By now you may have heard that the Biden administration withdrew its agreement with local governments that would have allowed a road to be built bisecting the Izembek Wilderness in Alaska.
Thank you to the thousands of you who responded to our recent appeal and wrote to Interior Secretary Haaland and President Biden insisting they withdraw the illegal land exchange agreement. Your voices were heard and Izembek has a reprieve!
But we can’t breathe easily yet. First, the Ninth Circuit Court of Appeals has to agree to dismiss the administration’s appeal of the lower court decision that agreed with us that the land exchange was illegal. The Biden administration has asked the Ninth Circuit to dismiss its appeal, but the Intervenors—including a local native corporation and the State of Alaska—have asked the Court to keep the case alive. “Dismissal” is routine in such cases, but anything is possible.
The greater long-term threat, however, appears to be coming from the Secretary herself. Numerous news reports and the Secretary’s memo withdrawing the exchange all speak to Secretary Haaland’s desire to craft a new land exchange agreement, one that potentially acquires more land for the Refuge and includes more public involvement, but still results in building a road through the Izembek Wilderness. It will be as unlawful and damaging as the Trump administration-approved road, and set a terrible precedent for all Wilderness in Alaska.
Under ANILCA, the law that established the Izembek Wilderness and most of the 100 million acres of conservation units in Alaska, the Secretary’s authority to engage in land exchanges is limited to trades that further the conservation and subsistence values of the areas. If an applicant wants to build a road through a Wilderness, a different process—described in Title XI of ANILCA—is required, one that requires approval by the Secretary, the President, and Congress. In the case of Izembek, the Trump administration tried to evade this Title XI requirement by first trading away the land where the road would be built, then claiming Title XI doesn’t apply because the land is no longer in Wilderness. Should that twisted logic prevail, any Wilderness in Alaska could have a road built through it simply by the Secretary trading away the land where the road is proposed to go. Such a charade undermines ANILCA and the Wilderness Act, but unfortunately, Secretary Haaland has suggested she is open to pursuing the same process on a future Izembek road proposal.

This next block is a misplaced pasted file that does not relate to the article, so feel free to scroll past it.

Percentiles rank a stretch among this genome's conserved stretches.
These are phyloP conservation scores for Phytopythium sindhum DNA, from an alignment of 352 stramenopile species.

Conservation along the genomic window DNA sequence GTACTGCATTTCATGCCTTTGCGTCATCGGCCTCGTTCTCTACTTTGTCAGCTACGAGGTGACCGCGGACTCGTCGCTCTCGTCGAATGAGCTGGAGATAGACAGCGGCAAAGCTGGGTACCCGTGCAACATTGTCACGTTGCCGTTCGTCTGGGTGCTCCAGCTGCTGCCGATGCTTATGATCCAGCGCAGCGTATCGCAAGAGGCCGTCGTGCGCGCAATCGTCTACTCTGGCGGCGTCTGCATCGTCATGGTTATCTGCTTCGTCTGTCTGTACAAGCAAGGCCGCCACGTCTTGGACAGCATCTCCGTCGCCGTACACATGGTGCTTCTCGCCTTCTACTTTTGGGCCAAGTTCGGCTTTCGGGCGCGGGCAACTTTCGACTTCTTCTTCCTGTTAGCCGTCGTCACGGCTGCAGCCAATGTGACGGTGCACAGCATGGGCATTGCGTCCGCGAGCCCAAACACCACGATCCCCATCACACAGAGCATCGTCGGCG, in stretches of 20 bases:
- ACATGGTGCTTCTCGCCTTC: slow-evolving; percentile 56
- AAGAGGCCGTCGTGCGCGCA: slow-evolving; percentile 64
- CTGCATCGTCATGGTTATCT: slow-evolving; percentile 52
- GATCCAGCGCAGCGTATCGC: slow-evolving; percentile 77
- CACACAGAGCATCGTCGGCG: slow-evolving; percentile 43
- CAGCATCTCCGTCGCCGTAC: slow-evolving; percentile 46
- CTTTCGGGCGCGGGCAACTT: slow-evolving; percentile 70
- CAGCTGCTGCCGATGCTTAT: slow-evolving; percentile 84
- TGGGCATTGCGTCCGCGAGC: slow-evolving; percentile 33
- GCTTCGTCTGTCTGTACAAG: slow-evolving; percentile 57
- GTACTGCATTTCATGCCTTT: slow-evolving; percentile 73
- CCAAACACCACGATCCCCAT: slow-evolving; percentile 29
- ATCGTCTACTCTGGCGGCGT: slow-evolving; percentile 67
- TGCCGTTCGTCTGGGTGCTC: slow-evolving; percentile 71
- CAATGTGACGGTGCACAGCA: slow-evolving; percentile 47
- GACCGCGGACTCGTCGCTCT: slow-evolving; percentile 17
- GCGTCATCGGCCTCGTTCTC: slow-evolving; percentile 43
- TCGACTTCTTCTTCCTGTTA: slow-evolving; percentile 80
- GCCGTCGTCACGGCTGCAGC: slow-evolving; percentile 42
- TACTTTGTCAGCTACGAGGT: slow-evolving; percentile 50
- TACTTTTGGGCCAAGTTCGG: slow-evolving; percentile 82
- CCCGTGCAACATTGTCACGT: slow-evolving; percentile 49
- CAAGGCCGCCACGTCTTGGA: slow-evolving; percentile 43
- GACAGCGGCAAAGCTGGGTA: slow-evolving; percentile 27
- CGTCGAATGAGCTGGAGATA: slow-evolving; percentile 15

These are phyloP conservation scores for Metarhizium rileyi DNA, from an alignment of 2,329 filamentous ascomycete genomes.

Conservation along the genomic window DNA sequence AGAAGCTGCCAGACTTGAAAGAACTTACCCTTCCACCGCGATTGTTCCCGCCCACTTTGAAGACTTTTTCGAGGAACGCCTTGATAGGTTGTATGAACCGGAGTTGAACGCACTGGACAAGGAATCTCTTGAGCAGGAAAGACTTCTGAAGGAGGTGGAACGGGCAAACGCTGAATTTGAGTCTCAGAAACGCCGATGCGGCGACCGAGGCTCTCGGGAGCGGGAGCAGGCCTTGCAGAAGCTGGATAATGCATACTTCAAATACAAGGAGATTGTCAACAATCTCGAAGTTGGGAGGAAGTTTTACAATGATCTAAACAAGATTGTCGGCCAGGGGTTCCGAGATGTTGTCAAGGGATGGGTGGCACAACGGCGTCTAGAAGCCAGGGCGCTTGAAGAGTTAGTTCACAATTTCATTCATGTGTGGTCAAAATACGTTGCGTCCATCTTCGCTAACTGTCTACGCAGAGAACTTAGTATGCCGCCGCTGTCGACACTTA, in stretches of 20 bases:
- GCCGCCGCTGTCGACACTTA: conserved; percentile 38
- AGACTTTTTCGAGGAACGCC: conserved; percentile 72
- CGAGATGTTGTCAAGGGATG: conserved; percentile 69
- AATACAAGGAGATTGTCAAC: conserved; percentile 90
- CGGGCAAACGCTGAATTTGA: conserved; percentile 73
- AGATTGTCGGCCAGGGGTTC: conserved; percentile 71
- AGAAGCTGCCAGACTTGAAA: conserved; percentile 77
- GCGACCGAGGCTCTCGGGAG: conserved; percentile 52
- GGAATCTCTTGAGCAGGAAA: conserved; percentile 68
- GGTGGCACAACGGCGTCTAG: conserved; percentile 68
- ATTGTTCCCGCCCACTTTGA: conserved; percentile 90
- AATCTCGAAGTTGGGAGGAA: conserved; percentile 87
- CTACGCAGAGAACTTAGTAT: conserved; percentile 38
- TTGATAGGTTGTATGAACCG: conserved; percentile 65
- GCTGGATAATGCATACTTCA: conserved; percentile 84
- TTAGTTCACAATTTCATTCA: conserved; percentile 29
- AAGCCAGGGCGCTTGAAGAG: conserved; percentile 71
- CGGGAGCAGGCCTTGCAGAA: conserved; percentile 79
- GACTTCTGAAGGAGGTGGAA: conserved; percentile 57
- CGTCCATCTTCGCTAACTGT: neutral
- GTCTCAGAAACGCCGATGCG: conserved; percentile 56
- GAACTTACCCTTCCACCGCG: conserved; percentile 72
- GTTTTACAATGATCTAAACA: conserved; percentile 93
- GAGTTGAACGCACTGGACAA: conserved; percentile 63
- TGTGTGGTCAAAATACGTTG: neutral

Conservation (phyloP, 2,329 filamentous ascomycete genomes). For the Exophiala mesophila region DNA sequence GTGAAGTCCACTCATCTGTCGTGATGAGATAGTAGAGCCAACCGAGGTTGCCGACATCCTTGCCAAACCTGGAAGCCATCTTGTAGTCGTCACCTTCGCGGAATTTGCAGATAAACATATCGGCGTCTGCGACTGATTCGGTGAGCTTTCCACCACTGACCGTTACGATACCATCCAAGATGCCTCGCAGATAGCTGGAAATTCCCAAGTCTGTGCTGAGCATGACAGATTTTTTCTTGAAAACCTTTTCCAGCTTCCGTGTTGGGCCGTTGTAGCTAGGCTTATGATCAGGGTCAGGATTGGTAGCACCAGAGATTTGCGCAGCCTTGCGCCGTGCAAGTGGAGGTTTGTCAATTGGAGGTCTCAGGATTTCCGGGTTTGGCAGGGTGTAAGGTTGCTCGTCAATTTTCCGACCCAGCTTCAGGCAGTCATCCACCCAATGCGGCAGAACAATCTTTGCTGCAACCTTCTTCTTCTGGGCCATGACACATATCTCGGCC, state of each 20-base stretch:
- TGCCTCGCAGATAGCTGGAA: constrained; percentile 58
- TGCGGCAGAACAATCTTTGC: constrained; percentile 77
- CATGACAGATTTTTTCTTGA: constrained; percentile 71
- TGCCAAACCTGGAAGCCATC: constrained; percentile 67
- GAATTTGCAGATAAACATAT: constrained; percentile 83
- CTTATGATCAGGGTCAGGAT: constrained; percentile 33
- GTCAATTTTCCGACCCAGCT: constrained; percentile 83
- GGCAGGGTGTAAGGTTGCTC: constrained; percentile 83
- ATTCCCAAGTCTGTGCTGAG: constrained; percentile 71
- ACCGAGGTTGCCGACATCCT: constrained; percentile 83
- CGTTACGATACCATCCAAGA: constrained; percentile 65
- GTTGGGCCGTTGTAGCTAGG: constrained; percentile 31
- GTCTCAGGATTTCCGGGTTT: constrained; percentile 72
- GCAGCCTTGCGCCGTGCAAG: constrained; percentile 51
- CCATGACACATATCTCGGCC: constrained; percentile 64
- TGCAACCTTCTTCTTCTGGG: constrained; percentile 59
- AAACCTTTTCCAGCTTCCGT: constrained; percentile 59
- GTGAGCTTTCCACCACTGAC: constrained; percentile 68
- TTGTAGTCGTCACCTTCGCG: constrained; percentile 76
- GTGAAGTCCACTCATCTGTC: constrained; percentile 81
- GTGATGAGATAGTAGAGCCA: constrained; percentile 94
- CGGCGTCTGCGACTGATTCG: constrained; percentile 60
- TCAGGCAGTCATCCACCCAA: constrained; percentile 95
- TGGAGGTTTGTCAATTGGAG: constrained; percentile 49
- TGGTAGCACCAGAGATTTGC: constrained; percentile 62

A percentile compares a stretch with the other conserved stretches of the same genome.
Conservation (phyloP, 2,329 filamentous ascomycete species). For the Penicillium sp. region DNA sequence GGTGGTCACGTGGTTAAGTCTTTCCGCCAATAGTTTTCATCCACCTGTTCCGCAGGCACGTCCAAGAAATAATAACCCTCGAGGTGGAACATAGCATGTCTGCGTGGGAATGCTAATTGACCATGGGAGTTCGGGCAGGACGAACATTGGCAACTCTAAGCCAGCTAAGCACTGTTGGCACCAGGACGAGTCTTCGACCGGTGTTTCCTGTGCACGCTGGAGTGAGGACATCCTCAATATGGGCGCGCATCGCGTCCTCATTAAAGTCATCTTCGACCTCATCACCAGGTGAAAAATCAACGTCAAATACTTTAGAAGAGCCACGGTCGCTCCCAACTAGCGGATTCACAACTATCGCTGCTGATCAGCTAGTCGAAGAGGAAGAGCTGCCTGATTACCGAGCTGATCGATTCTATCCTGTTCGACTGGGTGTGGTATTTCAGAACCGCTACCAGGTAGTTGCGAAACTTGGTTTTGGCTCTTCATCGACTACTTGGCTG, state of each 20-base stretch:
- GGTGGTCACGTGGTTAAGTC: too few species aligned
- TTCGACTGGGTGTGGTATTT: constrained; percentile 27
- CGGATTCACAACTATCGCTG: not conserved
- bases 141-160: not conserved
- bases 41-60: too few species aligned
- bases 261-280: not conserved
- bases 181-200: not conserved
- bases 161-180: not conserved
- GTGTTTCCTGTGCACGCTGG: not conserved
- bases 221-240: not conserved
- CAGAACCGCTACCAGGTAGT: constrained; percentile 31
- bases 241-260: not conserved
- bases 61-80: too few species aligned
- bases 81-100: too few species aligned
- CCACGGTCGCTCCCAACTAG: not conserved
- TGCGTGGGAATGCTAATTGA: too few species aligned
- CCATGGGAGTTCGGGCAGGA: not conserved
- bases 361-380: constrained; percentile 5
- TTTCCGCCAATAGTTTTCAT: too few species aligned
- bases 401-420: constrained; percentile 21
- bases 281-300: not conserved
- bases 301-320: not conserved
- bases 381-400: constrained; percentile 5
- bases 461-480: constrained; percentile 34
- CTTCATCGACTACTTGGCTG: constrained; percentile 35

Not to be upstaged, Alaska senator Lisa Murkowski has been quoted as saying she’ll try again to force the land exchange through with legislation. She tried in 2009, then made a deal with Democrats that required the Secretary of Interior to do an environmental impact statement (EIS) on the impacts of such a road, as well as non-road alternatives that would improve emergency access between the community of King Cove and the airstrip at Cold Bay. That EIS showed there are safer and less environmentally destructive alternatives to the road, but Murkowski is clearly willing to renege on the 2019 deal.
So stay tuned! The Izembek road issue is not going away, nor are Wilderness Watch and our allies who have been fighting this road for decades.